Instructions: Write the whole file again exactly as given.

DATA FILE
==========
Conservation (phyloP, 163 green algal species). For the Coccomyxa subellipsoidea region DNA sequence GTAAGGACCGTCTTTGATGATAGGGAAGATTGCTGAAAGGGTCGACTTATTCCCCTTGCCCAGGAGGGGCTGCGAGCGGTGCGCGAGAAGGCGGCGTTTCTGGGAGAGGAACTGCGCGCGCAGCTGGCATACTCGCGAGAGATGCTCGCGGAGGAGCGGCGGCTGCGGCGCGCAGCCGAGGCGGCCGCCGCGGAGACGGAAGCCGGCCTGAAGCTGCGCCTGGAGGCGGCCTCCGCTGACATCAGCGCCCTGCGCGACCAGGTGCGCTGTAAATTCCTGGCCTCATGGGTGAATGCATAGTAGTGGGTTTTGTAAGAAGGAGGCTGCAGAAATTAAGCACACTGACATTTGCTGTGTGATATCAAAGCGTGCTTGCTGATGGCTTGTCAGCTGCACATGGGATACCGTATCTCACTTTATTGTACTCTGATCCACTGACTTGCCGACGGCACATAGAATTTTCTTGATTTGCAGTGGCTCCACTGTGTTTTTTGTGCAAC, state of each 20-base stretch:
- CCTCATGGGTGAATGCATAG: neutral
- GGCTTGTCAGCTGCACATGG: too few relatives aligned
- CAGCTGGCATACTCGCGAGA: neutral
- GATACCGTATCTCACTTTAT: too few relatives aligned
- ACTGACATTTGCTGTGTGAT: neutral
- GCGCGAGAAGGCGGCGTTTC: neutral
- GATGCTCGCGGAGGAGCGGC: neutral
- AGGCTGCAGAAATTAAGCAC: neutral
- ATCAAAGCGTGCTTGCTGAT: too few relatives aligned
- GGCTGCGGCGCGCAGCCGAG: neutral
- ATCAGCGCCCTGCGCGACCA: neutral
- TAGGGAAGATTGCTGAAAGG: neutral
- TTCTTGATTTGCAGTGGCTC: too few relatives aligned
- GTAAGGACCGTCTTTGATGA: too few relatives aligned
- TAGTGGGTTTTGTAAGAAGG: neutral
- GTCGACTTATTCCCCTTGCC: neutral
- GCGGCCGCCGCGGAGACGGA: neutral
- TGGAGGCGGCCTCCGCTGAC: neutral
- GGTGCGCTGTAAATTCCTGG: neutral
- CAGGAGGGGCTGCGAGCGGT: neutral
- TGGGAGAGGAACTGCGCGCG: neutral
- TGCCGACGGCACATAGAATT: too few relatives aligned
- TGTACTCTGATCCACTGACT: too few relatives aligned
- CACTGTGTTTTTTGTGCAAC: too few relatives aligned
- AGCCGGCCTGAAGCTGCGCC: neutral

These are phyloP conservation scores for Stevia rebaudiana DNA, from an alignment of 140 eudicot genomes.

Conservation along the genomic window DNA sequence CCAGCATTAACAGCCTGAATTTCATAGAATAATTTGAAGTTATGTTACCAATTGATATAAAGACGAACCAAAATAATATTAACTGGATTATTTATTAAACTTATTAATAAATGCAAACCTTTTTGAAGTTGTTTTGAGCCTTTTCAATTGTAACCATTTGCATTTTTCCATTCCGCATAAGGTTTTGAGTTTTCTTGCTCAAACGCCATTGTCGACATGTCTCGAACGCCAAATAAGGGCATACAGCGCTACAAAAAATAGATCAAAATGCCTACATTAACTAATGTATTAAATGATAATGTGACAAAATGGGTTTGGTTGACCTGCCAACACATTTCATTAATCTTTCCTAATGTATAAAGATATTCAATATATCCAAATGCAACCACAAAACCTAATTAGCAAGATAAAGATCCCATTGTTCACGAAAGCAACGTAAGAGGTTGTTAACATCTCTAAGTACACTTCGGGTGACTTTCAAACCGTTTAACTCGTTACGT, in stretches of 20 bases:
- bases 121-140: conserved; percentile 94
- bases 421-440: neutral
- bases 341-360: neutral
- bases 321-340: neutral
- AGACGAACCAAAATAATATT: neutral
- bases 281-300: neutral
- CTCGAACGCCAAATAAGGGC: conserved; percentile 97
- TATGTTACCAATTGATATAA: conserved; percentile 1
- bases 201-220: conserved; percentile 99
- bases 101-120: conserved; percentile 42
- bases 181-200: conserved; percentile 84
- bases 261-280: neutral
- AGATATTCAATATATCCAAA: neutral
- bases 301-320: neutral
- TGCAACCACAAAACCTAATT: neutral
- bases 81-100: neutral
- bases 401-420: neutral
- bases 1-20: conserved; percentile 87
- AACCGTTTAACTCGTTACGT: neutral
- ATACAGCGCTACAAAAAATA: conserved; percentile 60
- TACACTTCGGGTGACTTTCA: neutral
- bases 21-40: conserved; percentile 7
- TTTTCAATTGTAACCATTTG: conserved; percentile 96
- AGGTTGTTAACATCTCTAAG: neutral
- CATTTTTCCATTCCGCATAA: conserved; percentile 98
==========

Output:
Conservation (phyloP, 163 green algal species). For the Coccomyxa subellipsoidea region DNA sequence GTAAGGACCGTCTTTGATGATAGGGAAGATTGCTGAAAGGGTCGACTTATTCCCCTTGCCCAGGAGGGGCTGCGAGCGGTGCGCGAGAAGGCGGCGTTTCTGGGAGAGGAACTGCGCGCGCAGCTGGCATACTCGCGAGAGATGCTCGCGGAGGAGCGGCGGCTGCGGCGCGCAGCCGAGGCGGCCGCCGCGGAGACGGAAGCCGGCCTGAAGCTGCGCCTGGAGGCGGCCTCCGCTGACATCAGCGCCCTGCGCGACCAGGTGCGCTGTAAATTCCTGGCCTCATGGGTGAATGCATAGTAGTGGGTTTTGTAAGAAGGAGGCTGCAGAAATTAAGCACACTGACATTTGCTGTGTGATATCAAAGCGTGCTTGCTGATGGCTTGTCAGCTGCACATGGGATACCGTATCTCACTTTATTGTACTCTGATCCACTGACTTGCCGACGGCACATAGAATTTTCTTGATTTGCAGTGGCTCCACTGTGTTTTTTGTGCAAC, state of each 20-base stretch:
- CCTCATGGGTGAATGCATAG: neutral
- GGCTTGTCAGCTGCACATGG: too few relatives aligned
- CAGCTGGCATACTCGCGAGA: neutral
- GATACCGTATCTCACTTTAT: too few relatives aligned
- ACTGACATTTGCTGTGTGAT: neutral
- GCGCGAGAAGGCGGCGTTTC: neutral
- GATGCTCGCGGAGGAGCGGC: neutral
- AGGCTGCAGAAATTAAGCAC: neutral
- ATCAAAGCGTGCTTGCTGAT: too few relatives aligned
- GGCTGCGGCGCGCAGCCGAG: neutral
- ATCAGCGCCCTGCGCGACCA: neutral
- TAGGGAAGATTGCTGAAAGG: neutral
- TTCTTGATTTGCAGTGGCTC: too few relatives aligned
- GTAAGGACCGTCTTTGATGA: too few relatives aligned
- TAGTGGGTTTTGTAAGAAGG: neutral
- GTCGACTTATTCCCCTTGCC: neutral
- GCGGCCGCCGCGGAGACGGA: neutral
- TGGAGGCGGCCTCCGCTGAC: neutral
- GGTGCGCTGTAAATTCCTGG: neutral
- CAGGAGGGGCTGCGAGCGGT: neutral
- TGGGAGAGGAACTGCGCGCG: neutral
- TGCCGACGGCACATAGAATT: too few relatives aligned
- TGTACTCTGATCCACTGACT: too few relatives aligned
- CACTGTGTTTTTTGTGCAAC: too few relatives aligned
- AGCCGGCCTGAAGCTGCGCC: neutral

These are phyloP conservation scores for Stevia rebaudiana DNA, from an alignment of 140 eudicot genomes.

Conservation along the genomic window DNA sequence CCAGCATTAACAGCCTGAATTTCATAGAATAATTTGAAGTTATGTTACCAATTGATATAAAGACGAACCAAAATAATATTAACTGGATTATTTATTAAACTTATTAATAAATGCAAACCTTTTTGAAGTTGTTTTGAGCCTTTTCAATTGTAACCATTTGCATTTTTCCATTCCGCATAAGGTTTTGAGTTTTCTTGCTCAAACGCCATTGTCGACATGTCTCGAACGCCAAATAAGGGCATACAGCGCTACAAAAAATAGATCAAAATGCCTACATTAACTAATGTATTAAATGATAATGTGACAAAATGGGTTTGGTTGACCTGCCAACACATTTCATTAATCTTTCCTAATGTATAAAGATATTCAATATATCCAAATGCAACCACAAAACCTAATTAGCAAGATAAAGATCCCATTGTTCACGAAAGCAACGTAAGAGGTTGTTAACATCTCTAAGTACACTTCGGGTGACTTTCAAACCGTTTAACTCGTTACGT, in stretches of 20 bases:
- bases 121-140: conserved; percentile 94
- bases 421-440: neutral
- bases 341-360: neutral
- bases 321-340: neutral
- AGACGAACCAAAATAATATT: neutral
- bases 281-300: neutral
- CTCGAACGCCAAATAAGGGC: conserved; percentile 97
- TATGTTACCAATTGATATAA: conserved; percentile 1
- bases 201-220: conserved; percentile 99
- bases 101-120: conserved; percentile 42
- bases 181-200: conserved; percentile 84
- bases 261-280: neutral
- AGATATTCAATATATCCAAA: neutral
- bases 301-320: neutral
- TGCAACCACAAAACCTAATT: neutral
- bases 81-100: neutral
- bases 401-420: neutral
- bases 1-20: conserved; percentile 87
- AACCGTTTAACTCGTTACGT: neutral
- ATACAGCGCTACAAAAAATA: conserved; percentile 60
- TACACTTCGGGTGACTTTCA: neutral
- bases 21-40: conserved; percentile 7
- TTTTCAATTGTAACCATTTG: conserved; percentile 96
- AGGTTGTTAACATCTCTAAG: neutral
- CATTTTTCCATTCCGCATAA: conserved; percentile 98